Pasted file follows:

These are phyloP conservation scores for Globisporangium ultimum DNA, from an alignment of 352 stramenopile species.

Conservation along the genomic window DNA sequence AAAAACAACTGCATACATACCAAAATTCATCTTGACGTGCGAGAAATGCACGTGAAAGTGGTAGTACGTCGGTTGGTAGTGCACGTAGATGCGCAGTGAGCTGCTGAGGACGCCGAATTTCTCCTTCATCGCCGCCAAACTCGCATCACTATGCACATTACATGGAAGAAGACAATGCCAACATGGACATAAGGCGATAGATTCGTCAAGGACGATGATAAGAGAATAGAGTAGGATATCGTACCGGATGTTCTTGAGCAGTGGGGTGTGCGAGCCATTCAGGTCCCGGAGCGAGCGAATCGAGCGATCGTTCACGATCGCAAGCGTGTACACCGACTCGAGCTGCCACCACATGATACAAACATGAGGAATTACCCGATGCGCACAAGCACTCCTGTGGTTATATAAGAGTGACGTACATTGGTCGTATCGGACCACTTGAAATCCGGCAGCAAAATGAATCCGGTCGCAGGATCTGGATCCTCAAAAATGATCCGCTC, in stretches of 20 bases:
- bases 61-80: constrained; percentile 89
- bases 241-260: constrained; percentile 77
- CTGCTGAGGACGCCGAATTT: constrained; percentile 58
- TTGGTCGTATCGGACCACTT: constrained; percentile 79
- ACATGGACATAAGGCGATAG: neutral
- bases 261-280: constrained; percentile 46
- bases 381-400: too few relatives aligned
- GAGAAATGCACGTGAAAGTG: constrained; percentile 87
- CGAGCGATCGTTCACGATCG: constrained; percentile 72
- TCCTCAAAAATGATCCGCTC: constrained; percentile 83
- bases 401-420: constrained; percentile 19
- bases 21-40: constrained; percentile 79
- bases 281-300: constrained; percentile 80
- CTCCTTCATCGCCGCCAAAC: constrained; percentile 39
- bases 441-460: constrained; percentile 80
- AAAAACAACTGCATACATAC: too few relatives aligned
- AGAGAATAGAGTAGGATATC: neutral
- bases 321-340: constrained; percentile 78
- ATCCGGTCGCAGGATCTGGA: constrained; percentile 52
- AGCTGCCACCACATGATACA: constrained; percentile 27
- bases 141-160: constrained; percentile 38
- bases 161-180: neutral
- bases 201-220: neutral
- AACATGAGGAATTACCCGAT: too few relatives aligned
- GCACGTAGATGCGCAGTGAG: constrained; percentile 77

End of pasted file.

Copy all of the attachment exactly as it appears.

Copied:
These are phyloP conservation scores for Globisporangium ultimum DNA, from an alignment of 352 stramenopile species.

Conservation along the genomic window DNA sequence AAAAACAACTGCATACATACCAAAATTCATCTTGACGTGCGAGAAATGCACGTGAAAGTGGTAGTACGTCGGTTGGTAGTGCACGTAGATGCGCAGTGAGCTGCTGAGGACGCCGAATTTCTCCTTCATCGCCGCCAAACTCGCATCACTATGCACATTACATGGAAGAAGACAATGCCAACATGGACATAAGGCGATAGATTCGTCAAGGACGATGATAAGAGAATAGAGTAGGATATCGTACCGGATGTTCTTGAGCAGTGGGGTGTGCGAGCCATTCAGGTCCCGGAGCGAGCGAATCGAGCGATCGTTCACGATCGCAAGCGTGTACACCGACTCGAGCTGCCACCACATGATACAAACATGAGGAATTACCCGATGCGCACAAGCACTCCTGTGGTTATATAAGAGTGACGTACATTGGTCGTATCGGACCACTTGAAATCCGGCAGCAAAATGAATCCGGTCGCAGGATCTGGATCCTCAAAAATGATCCGCTC, in stretches of 20 bases:
- bases 61-80: constrained; percentile 89
- bases 241-260: constrained; percentile 77
- CTGCTGAGGACGCCGAATTT: constrained; percentile 58
- TTGGTCGTATCGGACCACTT: constrained; percentile 79
- ACATGGACATAAGGCGATAG: neutral
- bases 261-280: constrained; percentile 46
- bases 381-400: too few relatives aligned
- GAGAAATGCACGTGAAAGTG: constrained; percentile 87
- CGAGCGATCGTTCACGATCG: constrained; percentile 72
- TCCTCAAAAATGATCCGCTC: constrained; percentile 83
- bases 401-420: constrained; percentile 19
- bases 21-40: constrained; percentile 79
- bases 281-300: constrained; percentile 80
- CTCCTTCATCGCCGCCAAAC: constrained; percentile 39
- bases 441-460: constrained; percentile 80
- AAAAACAACTGCATACATAC: too few relatives aligned
- AGAGAATAGAGTAGGATATC: neutral
- bases 321-340: constrained; percentile 78
- ATCCGGTCGCAGGATCTGGA: constrained; percentile 52
- AGCTGCCACCACATGATACA: constrained; percentile 27
- bases 141-160: constrained; percentile 38
- bases 161-180: neutral
- bases 201-220: neutral
- AACATGAGGAATTACCCGAT: too few relatives aligned
- GCACGTAGATGCGCAGTGAG: constrained; percentile 77